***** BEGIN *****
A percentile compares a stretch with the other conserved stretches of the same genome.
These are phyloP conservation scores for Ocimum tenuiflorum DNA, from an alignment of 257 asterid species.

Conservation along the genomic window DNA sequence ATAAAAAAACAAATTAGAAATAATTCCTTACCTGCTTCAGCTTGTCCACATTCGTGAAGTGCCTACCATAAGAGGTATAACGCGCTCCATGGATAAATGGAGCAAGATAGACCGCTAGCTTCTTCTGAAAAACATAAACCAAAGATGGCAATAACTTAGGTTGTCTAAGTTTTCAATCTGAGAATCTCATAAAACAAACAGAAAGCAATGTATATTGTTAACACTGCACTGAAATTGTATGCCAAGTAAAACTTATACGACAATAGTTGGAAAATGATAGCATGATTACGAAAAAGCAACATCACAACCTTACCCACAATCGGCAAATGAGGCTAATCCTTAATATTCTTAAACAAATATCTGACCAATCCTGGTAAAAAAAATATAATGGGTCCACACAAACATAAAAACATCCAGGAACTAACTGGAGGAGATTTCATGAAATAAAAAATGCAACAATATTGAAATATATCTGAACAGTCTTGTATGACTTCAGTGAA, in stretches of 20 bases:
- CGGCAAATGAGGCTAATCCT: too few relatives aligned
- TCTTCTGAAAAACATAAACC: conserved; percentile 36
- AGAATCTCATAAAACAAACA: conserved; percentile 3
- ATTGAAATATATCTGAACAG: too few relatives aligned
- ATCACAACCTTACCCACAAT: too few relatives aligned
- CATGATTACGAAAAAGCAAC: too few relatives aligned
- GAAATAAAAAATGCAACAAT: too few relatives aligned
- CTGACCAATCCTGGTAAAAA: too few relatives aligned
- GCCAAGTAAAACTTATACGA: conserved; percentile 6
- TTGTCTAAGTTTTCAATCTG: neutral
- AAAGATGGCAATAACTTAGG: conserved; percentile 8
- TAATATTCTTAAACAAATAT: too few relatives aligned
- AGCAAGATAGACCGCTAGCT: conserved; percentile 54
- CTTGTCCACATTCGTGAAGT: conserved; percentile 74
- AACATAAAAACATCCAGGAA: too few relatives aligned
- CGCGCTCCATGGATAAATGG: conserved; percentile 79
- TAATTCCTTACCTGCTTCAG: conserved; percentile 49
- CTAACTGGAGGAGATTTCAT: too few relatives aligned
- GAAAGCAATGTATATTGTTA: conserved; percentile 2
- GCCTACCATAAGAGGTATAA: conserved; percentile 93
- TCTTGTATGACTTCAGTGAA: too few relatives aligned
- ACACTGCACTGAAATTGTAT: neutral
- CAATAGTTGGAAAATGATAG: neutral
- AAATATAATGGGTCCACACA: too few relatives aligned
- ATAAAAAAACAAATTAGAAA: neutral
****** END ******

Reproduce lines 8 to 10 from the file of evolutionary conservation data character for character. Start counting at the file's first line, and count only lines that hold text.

- ATCACAACCTTACCCACAAT: too few relatives aligned
- CATGATTACGAAAAAGCAAC: too few relatives aligned
- GAAATAAAAAATGCAACAAT: too few relatives aligned